Vibrant Vinaigrettes


Every cook likes to make these intoxicating dressings.

By FamilyTime

 

At their most basic, vinaigrettes are emulsions of oil and vinegar, seasoned with salt and pepper, and whisked together so that they mix evenly. They are usually poured over raw salads, although they can be used to sauce cooked foods, too.

Thicker ingredients such as mustard, garlic, honey, and tomatoes stabilize a basic vinaigrette so that there is less chance of it separating. Regardless of the ingredients, all vinaigrettes should be whisked or shaken before they are poured over food.

Basic Vinaigrette
In France, home cooks learn to make vinaigrettes almost before anything else. It becomes one of a handful of elementary recipes he or she uses over and over again -- and must be made properly.

The classic French vinaigrette is three or four parts oil - nearly always olive oil - to one part vinegar - nearly always red or white wine vinegar. It's absolutely permissible to vary this ratio.

If you poured the oil and vinegar into a jar and left them alone, the oil would rise to the top and the vinegar (like water) would sink. Because of this, it's necessary to emulsify (blend) the two by whisking the oil into the vinegar, or shaking them together in a lidded bottle.

Season the vinaigrette with salt and a few grindings of pepper. Don't neglect the salt, especially. Without it, vinaigrettes are disappointingly bland. If you can, use sea salt, which has a pure, sharp flavor. It will not stay emulsified for too long, so dress the salad soon after whisking the vinaigrette.

How to Make and Serve Vinaigrettes
Begin by whisking the vinegar, lemon juice, and other seasonings in a small bowl or jar. Very slowly, almost drop by drop, add the oil, whisking constantly, until thickened and blended. As the vinaigrette thickens, add the oil in a steady stream.

You can also put the vinegar and seasonings in a jar with a tight-fitting lid and shake it. Add the oil in two or three additions, shaking after each one.

Vinaigrettes keep well in the refrigerator for several weeks. Shake or whisk and taste for seasoning before using.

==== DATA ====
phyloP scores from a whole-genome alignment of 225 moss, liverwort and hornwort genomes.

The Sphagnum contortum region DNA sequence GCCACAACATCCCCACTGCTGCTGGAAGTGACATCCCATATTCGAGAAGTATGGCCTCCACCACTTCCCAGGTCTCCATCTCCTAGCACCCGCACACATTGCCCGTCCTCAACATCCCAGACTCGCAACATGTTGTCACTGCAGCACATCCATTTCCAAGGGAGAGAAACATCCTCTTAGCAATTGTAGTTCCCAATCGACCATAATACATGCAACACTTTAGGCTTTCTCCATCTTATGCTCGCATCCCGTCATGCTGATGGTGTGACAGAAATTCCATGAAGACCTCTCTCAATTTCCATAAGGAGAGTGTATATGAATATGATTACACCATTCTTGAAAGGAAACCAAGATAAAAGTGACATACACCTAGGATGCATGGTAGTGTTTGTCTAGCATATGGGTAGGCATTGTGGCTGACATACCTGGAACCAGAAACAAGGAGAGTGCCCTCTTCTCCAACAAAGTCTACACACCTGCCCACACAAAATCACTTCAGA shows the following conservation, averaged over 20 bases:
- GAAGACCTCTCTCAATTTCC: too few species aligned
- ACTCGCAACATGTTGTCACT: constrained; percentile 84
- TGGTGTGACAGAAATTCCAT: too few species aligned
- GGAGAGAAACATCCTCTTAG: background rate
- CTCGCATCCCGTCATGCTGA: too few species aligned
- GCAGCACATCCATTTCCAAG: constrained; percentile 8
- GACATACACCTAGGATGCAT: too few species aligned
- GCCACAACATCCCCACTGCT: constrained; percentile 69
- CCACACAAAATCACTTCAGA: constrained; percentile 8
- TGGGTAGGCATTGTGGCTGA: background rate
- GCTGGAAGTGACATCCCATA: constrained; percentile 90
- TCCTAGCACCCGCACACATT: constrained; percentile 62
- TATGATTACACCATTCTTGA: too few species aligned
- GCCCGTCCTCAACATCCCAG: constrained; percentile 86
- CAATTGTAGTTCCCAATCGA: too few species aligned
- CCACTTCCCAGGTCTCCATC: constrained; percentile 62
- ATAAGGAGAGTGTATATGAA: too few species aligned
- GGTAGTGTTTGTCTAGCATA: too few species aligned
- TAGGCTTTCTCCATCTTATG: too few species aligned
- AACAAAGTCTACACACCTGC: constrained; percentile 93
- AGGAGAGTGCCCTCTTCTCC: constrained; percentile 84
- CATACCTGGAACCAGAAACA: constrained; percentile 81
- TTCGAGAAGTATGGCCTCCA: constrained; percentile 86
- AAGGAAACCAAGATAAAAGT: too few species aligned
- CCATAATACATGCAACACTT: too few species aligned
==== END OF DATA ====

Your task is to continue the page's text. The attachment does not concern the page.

Use vinaigrettes sparingly. They should coat the lettuce leaves lightly - not drench them. Drizzle the dressing over the greens, toss well, taste, and add more only if necessary.

Vinaigrette Variations
Beyond the classic vinaigrette are many variations. Use balsamic, sherry, or cider vinegar in place of or in addition to wine vinegar. Try orange or grapefruit juice. Use fruity olive oil or milder safflower or canola oil.

Flavor the vinaigrette with grainy or smooth mustard, shallots, scallions, fresh chopped herbs, sea salt, coarse peppercorns, chopped garlic, or finely chopped tomatoes. Taste it as you whisk and adjust the seasonings accordingly.

Other flavors added to vinaigrettes include chopped olives, pickles, capers, and anchovies. Concentrated meat or poultry stocks, fresh vegetable juices, and spoonfuls of port or brandy add interest, too. Use these to replace some of the oil.

For certain salads and sauces, sweeten vinaigrettes with honey, maple syrup, or molasses. A little sweetener goes a long way, so use a gentle hand.

Some cooks make spicy vinaigrettes with mild oil and hot peppers or pepper flakes. Others mix a little sesame oil with canola oil and blend it with rice vinegar, soy sauce, and sesame seeds for an Asian-flavored vinaigrette.

Consider the greens and the rest of the meal when planning the vinaigrette. Tender greens and boldly flavored foods demand gentle vinaigrettes. Robust greens and mild food hold up to zestier vinaigrettes.

Once you master making a basic vinaigrette, you will have conquered a valuable kitchen technique. Make them often -- you'll quickly come to prefer them to many bottled dressings and appreciate their endless variety!